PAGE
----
KAMPALA, Uganda (AP) — One partner fled the family home, citing abuse and a death threat. Another charged that the spouse hid the title deeds to the family property and secretly transferred ownership.
In both cases those complaining are men.
The majority of Uganda's cases of domestic abuse are of violence perpetrated by men against women. But traditional sexual roles are shifting in this East African country and now some men are alleging they are being victimized.
It sounds familiar to Ronald Kiyimba, a men's rights activist who counsels men in distress from all parts of Uganda. Kiyimba, 32, says he was compelled to form his group — the Call for Men Organization — after his partner of many years subjected him to what he describes as emotional anguish when he had no job and could not afford the groceries.
She repeatedly refused to sleep with him, he recalled recently, until they started to live together as "brother and sister." Then, feeling humiliated, he left their home and started the mission that has made him a prominent activist on behalf of those Ugandan men who say they are the victims of domestic abuse, in a country where the overwhelming majority of perpetrators of abuse are men.
"I know lots of men who no longer eat food at home, who spend their nights in living rooms," he said. "Because they are afraid of their wives. It's like a war zone. This is why many men choose to report home late in the night when everyone is asleep and then leave very early when everyone is still asleep."
Uganda is a deeply patriarchal society where male and female roles have been strictly spelled out. Men are not expected to play a big part in the kitchen, for example. Many men do not expect their wives to own property or even to own a bank account. But times are changing. Women are going to school and they have more legal rights. And there are more opportunities for women entrepreneurs, many of whom are excelling in areas ranging from catering to farming. The growing economic success of women is giving them a new sense of confidence that is altering traditional roles in the home, experts say.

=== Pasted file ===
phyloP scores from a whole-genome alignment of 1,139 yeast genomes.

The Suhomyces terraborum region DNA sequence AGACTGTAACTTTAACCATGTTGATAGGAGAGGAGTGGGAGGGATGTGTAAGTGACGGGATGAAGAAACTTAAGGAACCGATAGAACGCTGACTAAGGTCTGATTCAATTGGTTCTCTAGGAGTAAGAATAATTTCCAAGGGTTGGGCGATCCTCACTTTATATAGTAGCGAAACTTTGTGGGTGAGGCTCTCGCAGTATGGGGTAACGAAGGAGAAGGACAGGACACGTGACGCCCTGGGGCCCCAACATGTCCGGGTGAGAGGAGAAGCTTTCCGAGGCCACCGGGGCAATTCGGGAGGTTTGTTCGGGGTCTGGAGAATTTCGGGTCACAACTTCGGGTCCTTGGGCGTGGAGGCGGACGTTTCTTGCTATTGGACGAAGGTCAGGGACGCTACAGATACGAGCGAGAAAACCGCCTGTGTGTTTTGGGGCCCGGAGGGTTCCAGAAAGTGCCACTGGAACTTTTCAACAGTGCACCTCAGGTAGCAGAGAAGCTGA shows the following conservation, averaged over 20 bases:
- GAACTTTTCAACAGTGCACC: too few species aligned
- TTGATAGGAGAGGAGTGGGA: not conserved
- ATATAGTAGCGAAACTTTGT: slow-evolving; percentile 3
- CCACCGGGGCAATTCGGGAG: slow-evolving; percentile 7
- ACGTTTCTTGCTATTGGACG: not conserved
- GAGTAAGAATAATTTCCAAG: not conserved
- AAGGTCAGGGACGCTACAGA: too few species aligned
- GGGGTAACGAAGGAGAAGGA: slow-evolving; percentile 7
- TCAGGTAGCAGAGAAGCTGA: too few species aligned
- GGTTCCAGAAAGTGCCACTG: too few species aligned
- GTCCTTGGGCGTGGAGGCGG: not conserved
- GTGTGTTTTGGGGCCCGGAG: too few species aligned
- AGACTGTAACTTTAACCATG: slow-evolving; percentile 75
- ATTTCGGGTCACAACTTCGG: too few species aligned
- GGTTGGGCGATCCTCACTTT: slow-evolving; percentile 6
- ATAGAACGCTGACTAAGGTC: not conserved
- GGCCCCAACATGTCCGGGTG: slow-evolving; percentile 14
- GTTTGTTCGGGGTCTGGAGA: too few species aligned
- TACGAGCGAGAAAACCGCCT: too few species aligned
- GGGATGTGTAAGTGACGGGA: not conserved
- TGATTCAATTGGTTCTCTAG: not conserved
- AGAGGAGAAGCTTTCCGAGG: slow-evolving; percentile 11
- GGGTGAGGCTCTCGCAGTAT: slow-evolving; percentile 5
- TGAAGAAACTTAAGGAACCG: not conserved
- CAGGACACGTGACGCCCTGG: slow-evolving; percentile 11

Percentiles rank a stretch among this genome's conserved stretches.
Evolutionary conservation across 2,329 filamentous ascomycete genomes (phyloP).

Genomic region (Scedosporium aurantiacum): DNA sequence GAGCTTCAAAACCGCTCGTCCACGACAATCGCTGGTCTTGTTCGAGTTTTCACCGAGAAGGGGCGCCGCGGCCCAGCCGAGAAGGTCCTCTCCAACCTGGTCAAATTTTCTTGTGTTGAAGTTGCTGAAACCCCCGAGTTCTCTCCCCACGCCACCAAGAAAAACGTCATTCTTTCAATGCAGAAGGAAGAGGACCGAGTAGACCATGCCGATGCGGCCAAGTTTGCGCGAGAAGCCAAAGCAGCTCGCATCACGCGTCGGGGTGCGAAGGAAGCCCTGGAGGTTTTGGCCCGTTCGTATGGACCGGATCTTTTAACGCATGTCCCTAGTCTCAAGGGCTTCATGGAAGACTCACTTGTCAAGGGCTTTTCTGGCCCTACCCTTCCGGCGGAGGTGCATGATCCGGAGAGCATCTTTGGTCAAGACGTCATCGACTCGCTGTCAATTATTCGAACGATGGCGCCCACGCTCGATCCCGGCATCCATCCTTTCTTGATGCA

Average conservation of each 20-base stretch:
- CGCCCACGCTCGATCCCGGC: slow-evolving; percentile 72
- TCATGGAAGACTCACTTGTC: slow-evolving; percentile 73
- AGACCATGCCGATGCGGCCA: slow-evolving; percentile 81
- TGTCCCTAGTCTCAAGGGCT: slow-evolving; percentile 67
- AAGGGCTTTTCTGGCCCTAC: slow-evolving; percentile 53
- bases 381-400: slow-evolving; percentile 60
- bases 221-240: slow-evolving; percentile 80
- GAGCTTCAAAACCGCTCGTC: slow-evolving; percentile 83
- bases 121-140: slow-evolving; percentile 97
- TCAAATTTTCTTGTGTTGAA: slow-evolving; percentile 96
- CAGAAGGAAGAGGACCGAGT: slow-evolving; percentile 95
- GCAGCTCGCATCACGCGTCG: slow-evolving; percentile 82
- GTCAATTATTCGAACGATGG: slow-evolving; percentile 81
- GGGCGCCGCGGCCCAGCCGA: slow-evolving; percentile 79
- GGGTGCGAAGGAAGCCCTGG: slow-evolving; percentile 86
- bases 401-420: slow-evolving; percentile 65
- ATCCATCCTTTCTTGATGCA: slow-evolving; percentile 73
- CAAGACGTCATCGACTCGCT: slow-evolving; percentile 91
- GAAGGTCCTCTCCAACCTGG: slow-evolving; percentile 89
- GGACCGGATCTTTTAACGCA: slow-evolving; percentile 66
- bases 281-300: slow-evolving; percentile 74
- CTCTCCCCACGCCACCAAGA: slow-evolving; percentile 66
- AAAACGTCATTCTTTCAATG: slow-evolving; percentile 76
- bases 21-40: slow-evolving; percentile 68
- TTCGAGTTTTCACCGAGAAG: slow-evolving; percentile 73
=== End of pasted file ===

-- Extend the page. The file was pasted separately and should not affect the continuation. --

Ugandan newspapers often report cases of men who are allegedly battered by their spouses, including the case of man who committed suicide last year, apparently because his wife was abusive.
Nearly 25 percent of the 7,805 cases of domestic abuse filed with the police in 2013 involved men as victims, according to the latest crime report by local police, released in 2014. That same report said that 183 of the 360 people killed in domestic disputes that year were men, leading Police Chief Kale Kayihura to suggest the country needs a rehab center for men in abusive relationships.
Berna Bakidde, a female Ugandan lawyer with the group Legal Aid Service Providers, acknowledges that some men complain of abuse, but she emphasizes that the vast majority of the country's abuse cases are against women. She said as women become more economically empowered, some men may feel threatened at home, leading to disagreements that some men may characterize as domestic abuse. A woman may be accused of being abusive to her partner if she is too busy to make him dinner or if she withholds sex over a long period of time. She said the man's frustration may lead to violence: "So if you are a man and you feel threatened, how do you take control again? By beating up the woman."
Kiyimba, the activist who counsels men, said he always tries to promote dialogue for couples in distress.
"We try to give them hope, to empower them to be responsible," he said. "We tell them that they can still make it despite the disagreements."